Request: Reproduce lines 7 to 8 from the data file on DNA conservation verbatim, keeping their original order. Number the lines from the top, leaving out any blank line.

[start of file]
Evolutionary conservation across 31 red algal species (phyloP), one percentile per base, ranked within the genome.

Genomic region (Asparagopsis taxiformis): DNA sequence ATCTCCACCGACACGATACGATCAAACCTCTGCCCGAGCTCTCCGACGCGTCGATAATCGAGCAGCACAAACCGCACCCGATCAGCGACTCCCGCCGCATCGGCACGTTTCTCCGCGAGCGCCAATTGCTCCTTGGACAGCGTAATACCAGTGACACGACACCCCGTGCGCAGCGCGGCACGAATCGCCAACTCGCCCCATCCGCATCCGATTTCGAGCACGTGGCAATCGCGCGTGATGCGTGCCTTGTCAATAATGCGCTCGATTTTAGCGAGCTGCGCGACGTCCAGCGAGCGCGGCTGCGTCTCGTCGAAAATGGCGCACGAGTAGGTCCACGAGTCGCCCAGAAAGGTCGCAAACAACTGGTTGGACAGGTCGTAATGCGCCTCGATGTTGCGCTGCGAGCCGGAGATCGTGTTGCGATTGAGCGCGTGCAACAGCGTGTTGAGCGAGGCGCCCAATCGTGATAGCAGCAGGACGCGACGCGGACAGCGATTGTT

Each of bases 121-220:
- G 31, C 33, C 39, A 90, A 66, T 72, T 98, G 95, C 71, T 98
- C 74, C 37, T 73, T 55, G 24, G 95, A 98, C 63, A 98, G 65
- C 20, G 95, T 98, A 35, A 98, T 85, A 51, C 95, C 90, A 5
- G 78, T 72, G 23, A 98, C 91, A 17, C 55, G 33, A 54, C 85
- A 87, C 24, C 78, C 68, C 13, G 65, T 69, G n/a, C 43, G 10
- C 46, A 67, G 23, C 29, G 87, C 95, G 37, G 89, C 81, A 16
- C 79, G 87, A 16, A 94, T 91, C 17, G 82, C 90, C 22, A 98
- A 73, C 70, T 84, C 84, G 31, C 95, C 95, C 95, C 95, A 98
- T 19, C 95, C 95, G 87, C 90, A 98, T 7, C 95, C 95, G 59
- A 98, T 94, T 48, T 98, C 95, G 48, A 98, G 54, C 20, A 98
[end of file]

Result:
- G 78, T 72, G 23, A 98, C 91, A 17, C 55, G 33, A 54, C 85
- A 87, C 24, C 78, C 68, C 13, G 65, T 69, G n/a, C 43, G 10